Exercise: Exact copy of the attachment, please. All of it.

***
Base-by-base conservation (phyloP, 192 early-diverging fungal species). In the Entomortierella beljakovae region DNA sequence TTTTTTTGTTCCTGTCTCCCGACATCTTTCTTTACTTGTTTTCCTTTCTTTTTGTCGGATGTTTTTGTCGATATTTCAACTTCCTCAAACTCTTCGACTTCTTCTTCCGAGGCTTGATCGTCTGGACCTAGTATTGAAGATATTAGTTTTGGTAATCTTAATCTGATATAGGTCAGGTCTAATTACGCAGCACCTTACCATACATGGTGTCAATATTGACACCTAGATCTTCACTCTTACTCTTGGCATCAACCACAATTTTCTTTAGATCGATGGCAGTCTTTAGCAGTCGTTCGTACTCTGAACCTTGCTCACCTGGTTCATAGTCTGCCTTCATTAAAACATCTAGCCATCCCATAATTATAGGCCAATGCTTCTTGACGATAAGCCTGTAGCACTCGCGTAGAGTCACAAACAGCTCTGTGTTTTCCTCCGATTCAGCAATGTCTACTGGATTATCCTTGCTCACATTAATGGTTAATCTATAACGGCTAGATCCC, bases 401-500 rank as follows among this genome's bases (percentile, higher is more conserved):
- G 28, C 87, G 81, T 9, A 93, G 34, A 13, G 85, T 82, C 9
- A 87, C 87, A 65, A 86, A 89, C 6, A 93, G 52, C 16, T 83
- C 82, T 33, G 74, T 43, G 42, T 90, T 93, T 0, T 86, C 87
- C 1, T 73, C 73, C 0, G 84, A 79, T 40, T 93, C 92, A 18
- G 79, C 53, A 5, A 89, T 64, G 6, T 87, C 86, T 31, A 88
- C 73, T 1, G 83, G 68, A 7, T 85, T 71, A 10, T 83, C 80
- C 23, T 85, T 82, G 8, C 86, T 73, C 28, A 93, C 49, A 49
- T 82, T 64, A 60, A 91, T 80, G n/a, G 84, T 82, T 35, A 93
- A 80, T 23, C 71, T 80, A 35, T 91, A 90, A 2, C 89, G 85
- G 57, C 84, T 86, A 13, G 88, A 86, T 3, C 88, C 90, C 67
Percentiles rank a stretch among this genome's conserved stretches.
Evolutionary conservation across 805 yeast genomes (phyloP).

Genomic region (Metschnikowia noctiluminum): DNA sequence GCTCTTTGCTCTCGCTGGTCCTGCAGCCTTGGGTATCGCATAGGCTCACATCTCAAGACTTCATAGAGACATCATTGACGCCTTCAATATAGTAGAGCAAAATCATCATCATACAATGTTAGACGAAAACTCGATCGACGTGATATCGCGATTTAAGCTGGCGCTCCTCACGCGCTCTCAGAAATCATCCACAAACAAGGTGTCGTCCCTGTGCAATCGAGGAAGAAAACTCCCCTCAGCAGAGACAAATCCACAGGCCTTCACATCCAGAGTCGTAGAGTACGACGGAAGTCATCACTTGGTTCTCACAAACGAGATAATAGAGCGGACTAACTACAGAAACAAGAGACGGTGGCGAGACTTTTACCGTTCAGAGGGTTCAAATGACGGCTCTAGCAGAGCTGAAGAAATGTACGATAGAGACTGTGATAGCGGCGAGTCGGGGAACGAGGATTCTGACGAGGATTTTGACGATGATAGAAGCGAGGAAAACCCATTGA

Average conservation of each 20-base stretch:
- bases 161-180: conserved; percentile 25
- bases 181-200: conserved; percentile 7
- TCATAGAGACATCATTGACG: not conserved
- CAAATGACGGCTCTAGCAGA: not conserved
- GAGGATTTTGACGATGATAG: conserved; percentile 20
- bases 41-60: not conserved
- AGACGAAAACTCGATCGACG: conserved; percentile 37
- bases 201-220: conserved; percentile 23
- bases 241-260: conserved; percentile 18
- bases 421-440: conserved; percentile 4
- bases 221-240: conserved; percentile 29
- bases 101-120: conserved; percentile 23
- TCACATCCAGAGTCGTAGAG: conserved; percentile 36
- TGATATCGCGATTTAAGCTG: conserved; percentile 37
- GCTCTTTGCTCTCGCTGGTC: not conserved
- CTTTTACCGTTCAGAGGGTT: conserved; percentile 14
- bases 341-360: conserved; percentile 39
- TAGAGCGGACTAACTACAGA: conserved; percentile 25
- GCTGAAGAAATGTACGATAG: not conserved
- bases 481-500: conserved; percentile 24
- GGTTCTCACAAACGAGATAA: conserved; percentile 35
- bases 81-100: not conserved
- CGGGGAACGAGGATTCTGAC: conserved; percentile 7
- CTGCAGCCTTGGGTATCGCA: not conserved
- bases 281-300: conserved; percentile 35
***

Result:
Base-by-base conservation (phyloP, 192 early-diverging fungal species). In the Entomortierella beljakovae region DNA sequence TTTTTTTGTTCCTGTCTCCCGACATCTTTCTTTACTTGTTTTCCTTTCTTTTTGTCGGATGTTTTTGTCGATATTTCAACTTCCTCAAACTCTTCGACTTCTTCTTCCGAGGCTTGATCGTCTGGACCTAGTATTGAAGATATTAGTTTTGGTAATCTTAATCTGATATAGGTCAGGTCTAATTACGCAGCACCTTACCATACATGGTGTCAATATTGACACCTAGATCTTCACTCTTACTCTTGGCATCAACCACAATTTTCTTTAGATCGATGGCAGTCTTTAGCAGTCGTTCGTACTCTGAACCTTGCTCACCTGGTTCATAGTCTGCCTTCATTAAAACATCTAGCCATCCCATAATTATAGGCCAATGCTTCTTGACGATAAGCCTGTAGCACTCGCGTAGAGTCACAAACAGCTCTGTGTTTTCCTCCGATTCAGCAATGTCTACTGGATTATCCTTGCTCACATTAATGGTTAATCTATAACGGCTAGATCCC, bases 401-500 rank as follows among this genome's bases (percentile, higher is more conserved):
- G 28, C 87, G 81, T 9, A 93, G 34, A 13, G 85, T 82, C 9
- A 87, C 87, A 65, A 86, A 89, C 6, A 93, G 52, C 16, T 83
- C 82, T 33, G 74, T 43, G 42, T 90, T 93, T 0, T 86, C 87
- C 1, T 73, C 73, C 0, G 84, A 79, T 40, T 93, C 92, A 18
- G 79, C 53, A 5, A 89, T 64, G 6, T 87, C 86, T 31, A 88
- C 73, T 1, G 83, G 68, A 7, T 85, T 71, A 10, T 83, C 80
- C 23, T 85, T 82, G 8, C 86, T 73, C 28, A 93, C 49, A 49
- T 82, T 64, A 60, A 91, T 80, G n/a, G 84, T 82, T 35, A 93
- A 80, T 23, C 71, T 80, A 35, T 91, A 90, A 2, C 89, G 85
- G 57, C 84, T 86, A 13, G 88, A 86, T 3, C 88, C 90, C 67
Percentiles rank a stretch among this genome's conserved stretches.
Evolutionary conservation across 805 yeast genomes (phyloP).

Genomic region (Metschnikowia noctiluminum): DNA sequence GCTCTTTGCTCTCGCTGGTCCTGCAGCCTTGGGTATCGCATAGGCTCACATCTCAAGACTTCATAGAGACATCATTGACGCCTTCAATATAGTAGAGCAAAATCATCATCATACAATGTTAGACGAAAACTCGATCGACGTGATATCGCGATTTAAGCTGGCGCTCCTCACGCGCTCTCAGAAATCATCCACAAACAAGGTGTCGTCCCTGTGCAATCGAGGAAGAAAACTCCCCTCAGCAGAGACAAATCCACAGGCCTTCACATCCAGAGTCGTAGAGTACGACGGAAGTCATCACTTGGTTCTCACAAACGAGATAATAGAGCGGACTAACTACAGAAACAAGAGACGGTGGCGAGACTTTTACCGTTCAGAGGGTTCAAATGACGGCTCTAGCAGAGCTGAAGAAATGTACGATAGAGACTGTGATAGCGGCGAGTCGGGGAACGAGGATTCTGACGAGGATTTTGACGATGATAGAAGCGAGGAAAACCCATTGA

Average conservation of each 20-base stretch:
- bases 161-180: conserved; percentile 25
- bases 181-200: conserved; percentile 7
- TCATAGAGACATCATTGACG: not conserved
- CAAATGACGGCTCTAGCAGA: not conserved
- GAGGATTTTGACGATGATAG: conserved; percentile 20
- bases 41-60: not conserved
- AGACGAAAACTCGATCGACG: conserved; percentile 37
- bases 201-220: conserved; percentile 23
- bases 241-260: conserved; percentile 18
- bases 421-440: conserved; percentile 4
- bases 221-240: conserved; percentile 29
- bases 101-120: conserved; percentile 23
- TCACATCCAGAGTCGTAGAG: conserved; percentile 36
- TGATATCGCGATTTAAGCTG: conserved; percentile 37
- GCTCTTTGCTCTCGCTGGTC: not conserved
- CTTTTACCGTTCAGAGGGTT: conserved; percentile 14
- bases 341-360: conserved; percentile 39
- TAGAGCGGACTAACTACAGA: conserved; percentile 25
- GCTGAAGAAATGTACGATAG: not conserved
- bases 481-500: conserved; percentile 24
- GGTTCTCACAAACGAGATAA: conserved; percentile 35
- bases 81-100: not conserved
- CGGGGAACGAGGATTCTGAC: conserved; percentile 7
- CTGCAGCCTTGGGTATCGCA: not conserved
- bases 281-300: conserved; percentile 35